Town manager says there's hope a deal will be reached soon
Charles Fleury, left, with CUPE, presents a cheque to Andrew Griffin, president of CUPE Local 4893, to help locked out workers in Kensington through the Christmas season. Colin MacLean/Journal Pioneer
KENSINGTON — The end could soon be in sight in the weeklong lockout of six CUPE employees by the Town of Kensington.
Both sides met Wednesday and, said the town’s manager Geoff Baker, there appears to be movement to come to a resolution that would appease the town and the union.
In interview late Wednesday afternoon, Baker said that he and CUPE national representative Stacy Delaney met early in the day to discuss options that had been put on the table during a late-day meeting on Tuesday.
“More options were evaluated,” he added.
A second meeting was held Wednesday afternoon between the negotiating teams, which ended with an agreement to resume talks this morning.
“Discussions are still very much ongoing and there is really nothing new to offer at this point,” said Baker. “We’re still hopeful that a deal is going to be reached here shortly.”
He wouldn’t divulge details of the talks, only to say that options from both parties were put on the table and discussed.
“As soon as we can release details we certainly will.”
Tuesday morning, the union rejected what Baker called at the time the town’s final offer of a 7.5-per-cent pay increase over three years. That offer also included on-call pay for part-time police officers.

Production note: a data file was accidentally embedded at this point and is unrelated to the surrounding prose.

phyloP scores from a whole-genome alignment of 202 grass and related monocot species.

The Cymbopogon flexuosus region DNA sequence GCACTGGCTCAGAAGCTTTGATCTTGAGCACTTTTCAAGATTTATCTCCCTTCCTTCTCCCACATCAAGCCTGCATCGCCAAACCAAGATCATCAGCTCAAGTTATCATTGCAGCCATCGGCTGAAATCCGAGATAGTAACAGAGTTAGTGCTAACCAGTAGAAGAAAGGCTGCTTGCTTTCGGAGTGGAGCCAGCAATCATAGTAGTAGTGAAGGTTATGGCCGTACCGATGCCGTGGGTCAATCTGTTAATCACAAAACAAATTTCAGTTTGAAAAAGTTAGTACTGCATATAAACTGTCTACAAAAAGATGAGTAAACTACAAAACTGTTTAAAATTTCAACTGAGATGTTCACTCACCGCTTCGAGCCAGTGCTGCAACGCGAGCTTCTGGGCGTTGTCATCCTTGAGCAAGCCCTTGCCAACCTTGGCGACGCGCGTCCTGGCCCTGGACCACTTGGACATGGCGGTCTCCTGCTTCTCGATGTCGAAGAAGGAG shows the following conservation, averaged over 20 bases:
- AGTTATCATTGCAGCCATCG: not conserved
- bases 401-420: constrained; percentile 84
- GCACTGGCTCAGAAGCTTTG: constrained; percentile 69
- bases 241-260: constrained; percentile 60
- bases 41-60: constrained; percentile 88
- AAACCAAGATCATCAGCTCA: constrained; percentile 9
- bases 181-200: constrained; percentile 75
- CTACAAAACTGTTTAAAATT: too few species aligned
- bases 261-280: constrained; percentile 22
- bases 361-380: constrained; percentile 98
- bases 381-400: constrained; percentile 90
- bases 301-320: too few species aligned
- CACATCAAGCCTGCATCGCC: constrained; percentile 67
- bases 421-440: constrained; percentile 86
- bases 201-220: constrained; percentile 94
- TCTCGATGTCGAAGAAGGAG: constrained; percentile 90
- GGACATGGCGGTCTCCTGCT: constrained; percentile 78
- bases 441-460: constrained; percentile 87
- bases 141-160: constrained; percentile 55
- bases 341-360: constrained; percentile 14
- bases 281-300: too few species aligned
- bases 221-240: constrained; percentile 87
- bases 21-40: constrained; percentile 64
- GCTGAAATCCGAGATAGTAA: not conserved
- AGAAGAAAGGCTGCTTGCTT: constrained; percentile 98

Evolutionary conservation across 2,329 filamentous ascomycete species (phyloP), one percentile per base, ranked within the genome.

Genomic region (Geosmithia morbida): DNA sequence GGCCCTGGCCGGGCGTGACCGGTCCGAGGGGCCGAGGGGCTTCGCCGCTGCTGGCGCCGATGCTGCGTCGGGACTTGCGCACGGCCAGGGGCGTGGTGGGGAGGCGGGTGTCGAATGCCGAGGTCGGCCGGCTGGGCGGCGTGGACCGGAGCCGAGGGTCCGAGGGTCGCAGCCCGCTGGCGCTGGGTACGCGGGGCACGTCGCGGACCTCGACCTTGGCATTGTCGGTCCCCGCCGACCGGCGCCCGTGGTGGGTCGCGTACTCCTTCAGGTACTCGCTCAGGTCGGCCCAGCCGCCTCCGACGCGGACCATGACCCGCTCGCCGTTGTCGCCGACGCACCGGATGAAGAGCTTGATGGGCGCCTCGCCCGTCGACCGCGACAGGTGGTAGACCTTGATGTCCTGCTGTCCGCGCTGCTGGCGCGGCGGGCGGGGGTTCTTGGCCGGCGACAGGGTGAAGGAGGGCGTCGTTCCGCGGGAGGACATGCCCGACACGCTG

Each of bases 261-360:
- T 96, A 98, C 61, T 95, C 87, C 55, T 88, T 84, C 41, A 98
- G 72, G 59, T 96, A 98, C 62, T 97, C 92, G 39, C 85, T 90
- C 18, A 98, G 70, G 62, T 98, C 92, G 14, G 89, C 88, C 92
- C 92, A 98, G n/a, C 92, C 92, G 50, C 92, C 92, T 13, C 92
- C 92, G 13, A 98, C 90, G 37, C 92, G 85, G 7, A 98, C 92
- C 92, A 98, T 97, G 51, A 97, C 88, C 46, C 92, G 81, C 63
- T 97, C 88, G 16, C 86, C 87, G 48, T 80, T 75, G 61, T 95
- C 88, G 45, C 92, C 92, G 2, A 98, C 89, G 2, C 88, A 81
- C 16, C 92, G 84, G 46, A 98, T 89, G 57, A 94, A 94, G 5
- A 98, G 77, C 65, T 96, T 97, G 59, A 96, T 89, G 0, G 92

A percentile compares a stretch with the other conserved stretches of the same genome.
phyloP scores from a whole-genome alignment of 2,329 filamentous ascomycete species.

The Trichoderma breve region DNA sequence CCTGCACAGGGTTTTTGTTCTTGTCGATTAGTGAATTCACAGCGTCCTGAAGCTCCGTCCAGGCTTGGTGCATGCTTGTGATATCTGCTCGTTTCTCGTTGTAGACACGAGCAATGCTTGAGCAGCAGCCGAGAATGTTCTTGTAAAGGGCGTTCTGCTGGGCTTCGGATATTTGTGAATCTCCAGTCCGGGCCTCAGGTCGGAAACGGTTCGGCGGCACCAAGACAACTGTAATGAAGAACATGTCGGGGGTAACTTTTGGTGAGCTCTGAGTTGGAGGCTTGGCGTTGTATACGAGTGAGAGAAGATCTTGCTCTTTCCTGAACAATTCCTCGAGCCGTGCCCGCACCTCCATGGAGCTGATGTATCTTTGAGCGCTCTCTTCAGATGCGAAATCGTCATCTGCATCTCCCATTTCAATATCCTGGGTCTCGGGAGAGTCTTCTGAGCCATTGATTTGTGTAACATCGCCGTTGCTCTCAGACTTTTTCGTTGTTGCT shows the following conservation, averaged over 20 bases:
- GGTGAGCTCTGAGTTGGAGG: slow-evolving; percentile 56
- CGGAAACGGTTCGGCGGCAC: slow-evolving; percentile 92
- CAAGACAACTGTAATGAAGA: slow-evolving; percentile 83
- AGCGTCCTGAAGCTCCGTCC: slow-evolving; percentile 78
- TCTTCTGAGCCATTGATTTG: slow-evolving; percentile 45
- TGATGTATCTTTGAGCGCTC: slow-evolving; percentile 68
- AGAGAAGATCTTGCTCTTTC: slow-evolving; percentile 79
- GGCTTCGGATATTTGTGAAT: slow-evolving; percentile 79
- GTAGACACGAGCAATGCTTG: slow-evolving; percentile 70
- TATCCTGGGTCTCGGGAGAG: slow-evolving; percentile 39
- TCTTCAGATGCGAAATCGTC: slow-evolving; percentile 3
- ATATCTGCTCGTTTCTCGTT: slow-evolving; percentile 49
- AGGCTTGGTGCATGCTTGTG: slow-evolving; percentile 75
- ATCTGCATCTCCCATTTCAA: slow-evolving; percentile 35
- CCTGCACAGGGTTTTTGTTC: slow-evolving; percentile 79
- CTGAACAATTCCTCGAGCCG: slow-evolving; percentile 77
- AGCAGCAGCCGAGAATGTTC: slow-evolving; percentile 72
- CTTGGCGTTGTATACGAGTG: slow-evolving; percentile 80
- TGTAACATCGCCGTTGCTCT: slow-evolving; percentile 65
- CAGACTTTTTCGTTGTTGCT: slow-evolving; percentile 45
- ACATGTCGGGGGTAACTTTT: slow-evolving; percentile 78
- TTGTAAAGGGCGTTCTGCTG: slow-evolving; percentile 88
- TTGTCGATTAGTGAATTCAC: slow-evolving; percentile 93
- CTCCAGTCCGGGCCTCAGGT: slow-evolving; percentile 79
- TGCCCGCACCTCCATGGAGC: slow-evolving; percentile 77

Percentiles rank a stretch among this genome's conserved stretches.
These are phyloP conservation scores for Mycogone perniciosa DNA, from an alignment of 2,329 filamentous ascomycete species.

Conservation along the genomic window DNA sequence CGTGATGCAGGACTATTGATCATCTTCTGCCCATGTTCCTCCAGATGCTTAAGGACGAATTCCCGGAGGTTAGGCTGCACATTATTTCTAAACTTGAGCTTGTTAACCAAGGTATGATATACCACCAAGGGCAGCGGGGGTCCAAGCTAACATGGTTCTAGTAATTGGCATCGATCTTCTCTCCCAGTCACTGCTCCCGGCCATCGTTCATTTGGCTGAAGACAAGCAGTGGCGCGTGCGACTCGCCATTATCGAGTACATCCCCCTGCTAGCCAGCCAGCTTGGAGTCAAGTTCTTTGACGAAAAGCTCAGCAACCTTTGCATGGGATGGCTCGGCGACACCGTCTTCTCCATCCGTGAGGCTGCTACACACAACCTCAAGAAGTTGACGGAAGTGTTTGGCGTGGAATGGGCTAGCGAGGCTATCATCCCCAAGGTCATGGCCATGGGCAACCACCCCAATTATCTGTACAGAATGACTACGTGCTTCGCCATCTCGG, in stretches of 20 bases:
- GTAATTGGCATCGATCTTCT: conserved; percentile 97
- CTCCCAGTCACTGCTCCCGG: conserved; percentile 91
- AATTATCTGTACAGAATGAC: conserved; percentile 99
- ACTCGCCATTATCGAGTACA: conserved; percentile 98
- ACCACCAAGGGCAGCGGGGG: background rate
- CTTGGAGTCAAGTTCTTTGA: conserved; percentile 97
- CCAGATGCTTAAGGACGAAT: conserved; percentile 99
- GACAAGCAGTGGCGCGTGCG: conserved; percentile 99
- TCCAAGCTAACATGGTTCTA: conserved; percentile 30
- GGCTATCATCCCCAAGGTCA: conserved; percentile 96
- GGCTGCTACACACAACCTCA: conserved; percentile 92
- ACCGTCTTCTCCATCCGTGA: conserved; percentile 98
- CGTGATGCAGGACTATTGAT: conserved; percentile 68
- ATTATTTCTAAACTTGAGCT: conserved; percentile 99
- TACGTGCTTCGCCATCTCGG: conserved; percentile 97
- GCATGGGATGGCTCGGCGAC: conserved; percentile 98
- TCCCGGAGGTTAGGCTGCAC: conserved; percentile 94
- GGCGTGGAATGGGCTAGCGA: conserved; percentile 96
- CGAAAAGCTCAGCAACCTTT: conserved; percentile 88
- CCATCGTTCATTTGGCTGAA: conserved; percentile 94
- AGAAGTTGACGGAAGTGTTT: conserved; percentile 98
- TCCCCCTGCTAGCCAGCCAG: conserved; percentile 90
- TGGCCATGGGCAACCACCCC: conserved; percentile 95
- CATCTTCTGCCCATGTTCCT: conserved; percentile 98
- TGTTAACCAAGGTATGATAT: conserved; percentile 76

It was the same offer that the town presented to the union, which it rejected, prior to locking out its employees on Dec. 4.
“That is certainly still the stance, the 7.5 per cent over three years,” said Baker. “However, if there are ways to structure around that then we are certainly open to all possibilities within that realm.
He added, “I am uncomfortable about giving any details around that right now. I really am. I think the best thing for me to say is discussions are still ongoing and we are certainly hopeful that we bring this to resolution over the next couple of days.”
Six members of CUPE Local 4893 have been out in the cold, picketing outside of town hall for a week.
The workers — communications technicians, a public works employee and a janitor — are among 12 CUPE members who work for the town that have been without a contract since April.
The other members are uniformed police officers, who, under the province’s Labour Act, are exempt from the lockout, mandated to work since they are deemed essential employees.
Negotiations began earlier in the year with the town offering a six-per-cent wage increase over three years, bumping that up to the 7.5-per-cent offer. The union initially wanted a nine-per-cent wage increase and, Tuesday morning, put an eight-per-cent increase over three years on the table, an offer the town refused.
Baker said Wednesday if talks continue to progress it is his “sincere hope” there could be an end to the
lockout by week’s end, adding he is more hopeful than he was the same time Tuesday.
The union could not be reached for comment.